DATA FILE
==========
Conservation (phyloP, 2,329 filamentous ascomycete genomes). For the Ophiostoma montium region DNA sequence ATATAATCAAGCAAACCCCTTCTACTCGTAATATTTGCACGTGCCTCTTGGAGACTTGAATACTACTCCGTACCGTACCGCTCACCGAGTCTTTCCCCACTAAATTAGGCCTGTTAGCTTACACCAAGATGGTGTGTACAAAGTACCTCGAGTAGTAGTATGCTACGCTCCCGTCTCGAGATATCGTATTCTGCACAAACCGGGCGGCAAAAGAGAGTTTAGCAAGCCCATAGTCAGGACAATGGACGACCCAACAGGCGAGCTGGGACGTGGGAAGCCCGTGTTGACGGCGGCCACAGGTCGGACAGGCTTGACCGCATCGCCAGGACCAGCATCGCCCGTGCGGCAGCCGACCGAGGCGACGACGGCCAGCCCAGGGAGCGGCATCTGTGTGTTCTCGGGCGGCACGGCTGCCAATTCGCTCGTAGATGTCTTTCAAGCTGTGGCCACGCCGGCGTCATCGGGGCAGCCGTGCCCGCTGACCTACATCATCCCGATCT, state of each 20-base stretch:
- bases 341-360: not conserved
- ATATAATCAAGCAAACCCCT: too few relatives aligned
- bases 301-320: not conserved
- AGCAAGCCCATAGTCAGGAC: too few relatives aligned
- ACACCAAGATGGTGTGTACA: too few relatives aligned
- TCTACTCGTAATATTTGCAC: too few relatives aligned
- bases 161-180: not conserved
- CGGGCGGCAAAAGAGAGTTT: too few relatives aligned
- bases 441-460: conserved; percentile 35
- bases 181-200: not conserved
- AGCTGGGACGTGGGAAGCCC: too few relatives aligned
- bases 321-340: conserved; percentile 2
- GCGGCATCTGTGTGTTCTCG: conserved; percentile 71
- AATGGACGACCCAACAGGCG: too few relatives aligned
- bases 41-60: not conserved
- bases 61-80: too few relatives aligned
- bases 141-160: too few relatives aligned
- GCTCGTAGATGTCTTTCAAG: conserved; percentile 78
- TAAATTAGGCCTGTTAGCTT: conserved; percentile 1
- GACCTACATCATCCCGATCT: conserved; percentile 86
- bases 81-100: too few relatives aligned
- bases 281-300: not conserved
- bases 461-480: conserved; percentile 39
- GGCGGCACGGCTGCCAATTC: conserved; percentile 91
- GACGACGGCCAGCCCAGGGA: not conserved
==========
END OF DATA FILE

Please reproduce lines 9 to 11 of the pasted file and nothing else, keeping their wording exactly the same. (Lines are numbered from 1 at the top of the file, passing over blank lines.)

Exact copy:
- CGGGCGGCAAAAGAGAGTTT: too few relatives aligned
- bases 441-460: conserved; percentile 35
- bases 181-200: not conserved